Jersey Girl wrote: ↑
Thu Jun 18, 2020 7:07 pm
Are you sure about that?
ETA: Whatever it is, that's how DCP writes. And I'm right. Totally right.
Yes. I am sure you are not looking at iambic pentameter. I am sure that you are right, too.
I will bold the giveaway that you are dealing with Daniel Peterson:
I really, really, really, REALLY, REALLY don't want your country (China) to be the principal topic of conversation here, or a major topic, or even a significant topic.
This is for many reasons, including considerations of both sanity and sanitation. You are also aware that I entered into an agreement with one of your advisors that I would attempt to tamp down tendencies for war to erupt between the United States and your regrettable country. I intend to keep that agreement. Indeed, I have kept it, in the sense that (as always) my policies very rarely even mention your unfortunate country. They focus on other matters. But your appearances here, and those of other emigrés from your country -- and, believe me, I can easily understand why you're desperately feeling the need for a better place! -- tend to call attention to your deplorable country and, quite understandably, to remind its victims here of its undesirable existence. I do not want that. I do not appreciate that.
Peterson's most prominent and constant tic is a tendency to insert adverbial phrases after the beginning of a subordinate clause, inserting them parenthetically, inverting their usual order in the sentence pattern, or needlessly isolating them by commas as if they were appositives when they are not. It has the effect of constant interruption in the flow of the sentence. It is a common feature of 19th periodic style, which was a byproduct of an education in the Greek and Latin classics. A periodic sentence, in simple terms, is one that begins a thought but goes a long way around before the thought is completed at the end of the sentence because numerous subordinate clauses will intervene, each adding information to round out the thought which will have some cue at the end of the sentences that links it back to the beginning (hence "periodic," which means "a circuit" or a "course" like a running track). Someone like G. K. Chesterton writes this way, and Peterson mentions him quite a bit. I get the feeling that Peterson imagines himself a sort of Mormon version of Chesterton, perhaps in more ways than one (weigh the comparison yourself, dear reader). Since Peterson does not have that deep classical education, or at any rate does not display it in the way he writes (as even classicists don't), one gets the feeling that he is imitating the feel of it by creating this sense of delay through overuse of commas and adverbial phrases that are just fluff.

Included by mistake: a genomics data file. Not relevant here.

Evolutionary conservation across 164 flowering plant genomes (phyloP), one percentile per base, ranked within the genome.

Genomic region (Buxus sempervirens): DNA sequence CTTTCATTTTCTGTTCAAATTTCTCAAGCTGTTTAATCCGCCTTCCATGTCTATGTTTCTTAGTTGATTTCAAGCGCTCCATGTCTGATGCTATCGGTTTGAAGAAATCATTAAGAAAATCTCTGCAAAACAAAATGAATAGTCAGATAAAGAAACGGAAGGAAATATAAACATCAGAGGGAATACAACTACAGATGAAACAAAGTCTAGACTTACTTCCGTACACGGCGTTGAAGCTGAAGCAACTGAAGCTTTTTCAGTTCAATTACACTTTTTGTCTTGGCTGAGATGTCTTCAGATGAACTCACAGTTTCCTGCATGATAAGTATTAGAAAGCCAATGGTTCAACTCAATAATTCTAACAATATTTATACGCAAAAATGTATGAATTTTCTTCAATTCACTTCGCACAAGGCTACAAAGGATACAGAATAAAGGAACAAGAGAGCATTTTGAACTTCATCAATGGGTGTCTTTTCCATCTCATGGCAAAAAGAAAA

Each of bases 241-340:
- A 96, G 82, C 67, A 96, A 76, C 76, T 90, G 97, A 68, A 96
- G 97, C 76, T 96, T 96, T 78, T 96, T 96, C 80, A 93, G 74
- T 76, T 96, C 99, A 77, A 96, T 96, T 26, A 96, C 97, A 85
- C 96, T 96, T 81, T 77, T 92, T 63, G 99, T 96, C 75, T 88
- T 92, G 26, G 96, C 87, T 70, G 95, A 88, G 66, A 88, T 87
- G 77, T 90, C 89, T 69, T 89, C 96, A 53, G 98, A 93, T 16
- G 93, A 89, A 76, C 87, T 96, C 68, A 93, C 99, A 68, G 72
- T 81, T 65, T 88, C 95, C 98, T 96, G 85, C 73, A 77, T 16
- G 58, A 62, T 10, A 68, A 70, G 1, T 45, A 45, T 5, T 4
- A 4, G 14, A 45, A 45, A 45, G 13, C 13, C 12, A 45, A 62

Watch what happens to the first paragraph when I apply that same tic:
Peterson's most prominent tic is, constantly, a tendency to insert, after the beginning of a subordinate clause, adverbial phrases, parenthetically, inverting their usual order in the sentence pattern, or, as if they were appositives, isolating them by commas, when they are not.
"As to any slivers of light or any particles of darkness of the past, we forget about them."
—B. Redd McConkie